Baby You Can Drive My (Company) Car

By Shel Horowitz

Just in time for the summer cruising season, the June gathering at the Log Cabin featured advice on company cars, from accountant Jennifer Reynolds of FBC sponsor Meyers Brothers Kalicka, P.C.

Yes, employees can use a company vehicle—with limitations.

Two different options are allowed: accountable and non-accountable plans.

In an accountable plan,

Employees have to keep a mileage log, with times and destinations as well as miles (failure to maintain the log throws the vehicle back into the non-accountable classification, which means the employee pays taxes on the personal and business use)

Business use  is not considered income to the employee

The employer can deduct 100% of acquisition cost, as well as 100%  of all the expenses for that vehicle

For non-accountable plans, on the other hand, the employer can still deduct the cost, but the employee is taxed on the benefit: the value of access to the car is considered income, whether it’s being used for business or personal reasons. However, the employee doesn’t have to keep a log.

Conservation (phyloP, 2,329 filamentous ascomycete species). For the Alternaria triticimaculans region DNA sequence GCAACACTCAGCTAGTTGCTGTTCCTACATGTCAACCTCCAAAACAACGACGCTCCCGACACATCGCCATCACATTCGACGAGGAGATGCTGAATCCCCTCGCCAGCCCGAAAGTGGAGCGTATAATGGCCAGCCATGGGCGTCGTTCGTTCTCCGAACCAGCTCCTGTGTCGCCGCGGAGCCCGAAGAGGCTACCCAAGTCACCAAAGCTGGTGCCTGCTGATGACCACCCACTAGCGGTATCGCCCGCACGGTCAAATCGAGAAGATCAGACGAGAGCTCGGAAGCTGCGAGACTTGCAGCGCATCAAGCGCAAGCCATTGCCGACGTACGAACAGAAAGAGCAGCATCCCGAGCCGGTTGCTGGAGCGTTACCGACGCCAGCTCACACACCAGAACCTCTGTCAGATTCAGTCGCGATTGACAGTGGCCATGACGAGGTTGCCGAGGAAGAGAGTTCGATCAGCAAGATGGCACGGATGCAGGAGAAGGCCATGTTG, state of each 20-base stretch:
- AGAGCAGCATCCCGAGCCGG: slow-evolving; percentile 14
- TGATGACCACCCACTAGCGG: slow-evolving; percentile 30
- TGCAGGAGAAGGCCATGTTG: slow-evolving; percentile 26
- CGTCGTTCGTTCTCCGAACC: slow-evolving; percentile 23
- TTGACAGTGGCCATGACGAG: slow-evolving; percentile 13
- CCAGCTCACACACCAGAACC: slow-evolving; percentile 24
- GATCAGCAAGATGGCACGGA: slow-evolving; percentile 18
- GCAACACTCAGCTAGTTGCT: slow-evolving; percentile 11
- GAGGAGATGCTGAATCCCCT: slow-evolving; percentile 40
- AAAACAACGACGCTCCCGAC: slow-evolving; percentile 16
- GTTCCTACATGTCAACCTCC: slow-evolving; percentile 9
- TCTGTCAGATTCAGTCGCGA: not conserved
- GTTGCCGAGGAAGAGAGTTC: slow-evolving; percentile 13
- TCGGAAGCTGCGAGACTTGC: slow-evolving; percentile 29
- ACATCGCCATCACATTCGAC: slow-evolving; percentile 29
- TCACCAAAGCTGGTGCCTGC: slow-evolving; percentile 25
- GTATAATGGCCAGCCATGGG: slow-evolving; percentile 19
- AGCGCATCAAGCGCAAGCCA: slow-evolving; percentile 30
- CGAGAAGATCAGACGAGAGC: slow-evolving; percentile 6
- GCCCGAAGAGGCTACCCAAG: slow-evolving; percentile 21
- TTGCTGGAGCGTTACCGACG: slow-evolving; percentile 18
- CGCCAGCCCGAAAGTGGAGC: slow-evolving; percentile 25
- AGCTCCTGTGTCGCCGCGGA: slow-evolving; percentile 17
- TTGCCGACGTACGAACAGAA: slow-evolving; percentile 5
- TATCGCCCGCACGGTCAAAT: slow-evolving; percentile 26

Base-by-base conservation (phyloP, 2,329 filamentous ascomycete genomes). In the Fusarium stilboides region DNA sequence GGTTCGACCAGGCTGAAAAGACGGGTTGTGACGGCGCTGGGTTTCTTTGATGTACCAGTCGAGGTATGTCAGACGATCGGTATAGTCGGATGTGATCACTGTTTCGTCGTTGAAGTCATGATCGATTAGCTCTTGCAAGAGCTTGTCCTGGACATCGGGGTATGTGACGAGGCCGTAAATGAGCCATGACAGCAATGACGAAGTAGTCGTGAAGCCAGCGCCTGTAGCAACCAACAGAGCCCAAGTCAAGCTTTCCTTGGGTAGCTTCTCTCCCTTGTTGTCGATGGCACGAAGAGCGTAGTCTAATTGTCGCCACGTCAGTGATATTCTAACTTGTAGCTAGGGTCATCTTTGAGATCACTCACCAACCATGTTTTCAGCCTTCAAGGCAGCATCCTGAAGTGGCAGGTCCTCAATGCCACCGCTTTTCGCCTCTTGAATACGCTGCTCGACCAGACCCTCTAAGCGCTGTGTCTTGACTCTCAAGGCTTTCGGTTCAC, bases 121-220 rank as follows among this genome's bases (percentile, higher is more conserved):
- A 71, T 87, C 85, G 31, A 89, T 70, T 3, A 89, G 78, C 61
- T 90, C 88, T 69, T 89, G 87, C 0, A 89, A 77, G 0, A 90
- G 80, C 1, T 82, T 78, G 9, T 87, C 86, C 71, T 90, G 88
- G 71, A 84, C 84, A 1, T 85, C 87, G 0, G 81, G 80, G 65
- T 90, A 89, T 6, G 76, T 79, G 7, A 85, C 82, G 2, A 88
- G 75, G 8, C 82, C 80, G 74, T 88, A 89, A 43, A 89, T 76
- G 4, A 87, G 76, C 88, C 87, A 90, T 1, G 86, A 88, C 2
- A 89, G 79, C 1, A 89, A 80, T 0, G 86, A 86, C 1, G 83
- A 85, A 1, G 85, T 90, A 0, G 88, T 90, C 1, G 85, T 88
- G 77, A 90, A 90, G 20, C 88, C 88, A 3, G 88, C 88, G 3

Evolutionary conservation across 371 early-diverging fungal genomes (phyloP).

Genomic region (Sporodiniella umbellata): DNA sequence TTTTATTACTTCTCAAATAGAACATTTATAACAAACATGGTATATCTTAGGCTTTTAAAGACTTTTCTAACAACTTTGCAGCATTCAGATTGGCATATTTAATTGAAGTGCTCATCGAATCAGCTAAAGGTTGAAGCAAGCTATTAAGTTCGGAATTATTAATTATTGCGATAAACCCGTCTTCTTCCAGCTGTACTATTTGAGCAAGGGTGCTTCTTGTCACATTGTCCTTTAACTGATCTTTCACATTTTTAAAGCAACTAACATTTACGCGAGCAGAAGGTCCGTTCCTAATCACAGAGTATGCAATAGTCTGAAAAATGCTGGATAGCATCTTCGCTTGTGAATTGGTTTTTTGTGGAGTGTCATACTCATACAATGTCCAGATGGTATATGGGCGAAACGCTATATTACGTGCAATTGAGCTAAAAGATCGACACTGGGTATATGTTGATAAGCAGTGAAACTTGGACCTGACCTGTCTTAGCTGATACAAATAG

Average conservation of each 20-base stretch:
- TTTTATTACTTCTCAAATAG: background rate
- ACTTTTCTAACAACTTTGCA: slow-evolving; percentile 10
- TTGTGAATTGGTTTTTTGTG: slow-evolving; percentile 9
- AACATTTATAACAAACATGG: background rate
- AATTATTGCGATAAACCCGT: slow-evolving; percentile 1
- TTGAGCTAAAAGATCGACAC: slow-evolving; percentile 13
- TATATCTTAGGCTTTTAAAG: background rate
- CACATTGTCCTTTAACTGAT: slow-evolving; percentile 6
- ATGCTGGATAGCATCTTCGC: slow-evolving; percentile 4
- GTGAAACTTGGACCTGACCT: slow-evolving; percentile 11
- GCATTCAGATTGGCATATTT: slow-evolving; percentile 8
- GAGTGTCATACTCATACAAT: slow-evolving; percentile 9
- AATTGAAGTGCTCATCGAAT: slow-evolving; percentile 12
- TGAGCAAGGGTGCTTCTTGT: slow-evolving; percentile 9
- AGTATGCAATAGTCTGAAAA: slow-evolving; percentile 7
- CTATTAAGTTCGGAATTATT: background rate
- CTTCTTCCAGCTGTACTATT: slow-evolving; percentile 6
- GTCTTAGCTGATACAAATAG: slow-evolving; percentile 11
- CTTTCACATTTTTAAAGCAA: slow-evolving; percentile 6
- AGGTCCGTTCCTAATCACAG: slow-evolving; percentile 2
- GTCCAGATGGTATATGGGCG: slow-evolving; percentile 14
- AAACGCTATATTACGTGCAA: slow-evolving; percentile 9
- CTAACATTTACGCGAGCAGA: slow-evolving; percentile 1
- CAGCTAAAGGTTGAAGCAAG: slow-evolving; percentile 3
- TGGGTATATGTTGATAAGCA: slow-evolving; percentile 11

Do employees really benefit under a non-accountable plan? Yes, actually; generally speaking, the taxes incurred using the vehicle are going to be a far smaller wallet hit than the actual costs of obtaining and driving a vehicle.  But it is more advantageous to maintain an accountable plan, where the employee is taxed only on personal use.

Of course, there are also systems in place to reimburse employees who use their own cars on company business. You can increase the employee’s salary or provide a flat reimbursement regardless of actual expenses (but include the reimbursement in the employee’s taxable wages)…reimburse for miles driven, up to the standard IRS-approved rate (50.5 cents, at the moment, increasing to 58.5 cents starting July 1 through December 31, 2008) for each business mile…or use the more complex FAVR (Fixed And Variable Reimbursement) method. Some good news: employers don’t have to use the same system for all employees.

Now that you’ve got that straight, there’s the issue of whether the car is a “luxury auto” for tax purposes. Despite all the talk of carbon footprints and fuel economy lately, the tax code actually encourages the purchase of monster SUVs—because anything over 6000 pounds of gross vehicle weight is exempt from the luxury auto depreciation restriction that applies to smaller vehicles. Sigh!